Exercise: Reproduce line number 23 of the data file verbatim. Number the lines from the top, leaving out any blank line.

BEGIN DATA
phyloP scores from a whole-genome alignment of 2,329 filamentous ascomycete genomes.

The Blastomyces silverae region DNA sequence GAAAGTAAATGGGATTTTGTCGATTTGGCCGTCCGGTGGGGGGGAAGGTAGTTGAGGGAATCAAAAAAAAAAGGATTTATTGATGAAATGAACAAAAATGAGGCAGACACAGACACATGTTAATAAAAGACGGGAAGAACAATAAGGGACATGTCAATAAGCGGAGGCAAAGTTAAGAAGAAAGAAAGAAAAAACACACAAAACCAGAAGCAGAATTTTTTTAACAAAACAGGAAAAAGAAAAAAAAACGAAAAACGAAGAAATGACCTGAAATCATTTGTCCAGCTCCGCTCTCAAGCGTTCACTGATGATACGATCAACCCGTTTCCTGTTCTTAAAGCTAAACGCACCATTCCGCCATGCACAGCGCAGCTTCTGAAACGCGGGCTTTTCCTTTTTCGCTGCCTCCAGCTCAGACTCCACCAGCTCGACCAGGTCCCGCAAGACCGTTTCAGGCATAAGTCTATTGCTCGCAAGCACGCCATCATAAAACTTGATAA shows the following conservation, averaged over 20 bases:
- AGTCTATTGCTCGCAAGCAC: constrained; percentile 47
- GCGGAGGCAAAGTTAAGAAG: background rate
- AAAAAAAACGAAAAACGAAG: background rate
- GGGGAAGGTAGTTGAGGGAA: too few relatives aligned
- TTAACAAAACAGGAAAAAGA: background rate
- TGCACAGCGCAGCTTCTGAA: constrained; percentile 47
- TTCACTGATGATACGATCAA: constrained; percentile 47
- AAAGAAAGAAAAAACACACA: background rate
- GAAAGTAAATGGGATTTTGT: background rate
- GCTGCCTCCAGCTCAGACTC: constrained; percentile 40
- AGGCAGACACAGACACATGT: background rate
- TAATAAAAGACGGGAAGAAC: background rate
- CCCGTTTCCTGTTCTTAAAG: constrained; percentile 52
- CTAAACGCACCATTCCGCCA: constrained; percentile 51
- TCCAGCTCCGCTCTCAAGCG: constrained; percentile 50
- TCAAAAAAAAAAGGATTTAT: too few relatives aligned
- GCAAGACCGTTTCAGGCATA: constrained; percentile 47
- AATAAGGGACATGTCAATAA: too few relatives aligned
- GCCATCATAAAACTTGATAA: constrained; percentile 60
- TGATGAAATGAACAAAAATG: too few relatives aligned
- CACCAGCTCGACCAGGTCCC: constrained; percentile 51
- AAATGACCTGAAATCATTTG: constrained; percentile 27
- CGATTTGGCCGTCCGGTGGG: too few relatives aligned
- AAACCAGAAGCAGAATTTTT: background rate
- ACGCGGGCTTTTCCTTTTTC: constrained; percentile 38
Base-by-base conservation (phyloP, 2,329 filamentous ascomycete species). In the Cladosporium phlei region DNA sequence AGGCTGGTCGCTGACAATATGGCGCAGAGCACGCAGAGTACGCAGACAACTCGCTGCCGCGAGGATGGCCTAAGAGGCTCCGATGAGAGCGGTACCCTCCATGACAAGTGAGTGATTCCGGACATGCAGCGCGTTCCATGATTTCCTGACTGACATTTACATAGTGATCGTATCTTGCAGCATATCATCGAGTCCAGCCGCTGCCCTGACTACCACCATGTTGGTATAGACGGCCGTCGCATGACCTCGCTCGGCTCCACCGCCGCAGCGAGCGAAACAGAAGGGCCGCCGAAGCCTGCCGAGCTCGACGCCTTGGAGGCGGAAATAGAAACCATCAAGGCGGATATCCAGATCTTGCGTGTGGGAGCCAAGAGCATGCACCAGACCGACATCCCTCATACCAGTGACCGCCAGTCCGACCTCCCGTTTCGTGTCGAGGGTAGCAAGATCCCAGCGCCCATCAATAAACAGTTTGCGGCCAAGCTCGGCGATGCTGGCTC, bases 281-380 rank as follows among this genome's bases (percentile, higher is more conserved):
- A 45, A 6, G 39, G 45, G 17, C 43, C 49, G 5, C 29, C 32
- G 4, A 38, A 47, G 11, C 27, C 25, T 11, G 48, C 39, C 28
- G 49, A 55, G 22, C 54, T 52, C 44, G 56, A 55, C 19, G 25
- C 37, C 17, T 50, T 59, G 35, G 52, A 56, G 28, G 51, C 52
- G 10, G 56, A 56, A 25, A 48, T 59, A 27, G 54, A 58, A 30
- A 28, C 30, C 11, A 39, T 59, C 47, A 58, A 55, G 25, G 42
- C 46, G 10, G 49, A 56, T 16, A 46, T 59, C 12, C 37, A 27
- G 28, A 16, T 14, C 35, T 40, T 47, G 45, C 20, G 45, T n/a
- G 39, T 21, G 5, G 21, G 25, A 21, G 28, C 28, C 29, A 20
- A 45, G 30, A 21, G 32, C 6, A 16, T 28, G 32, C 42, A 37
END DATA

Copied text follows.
- CACCAGCTCGACCAGGTCCC: constrained; percentile 51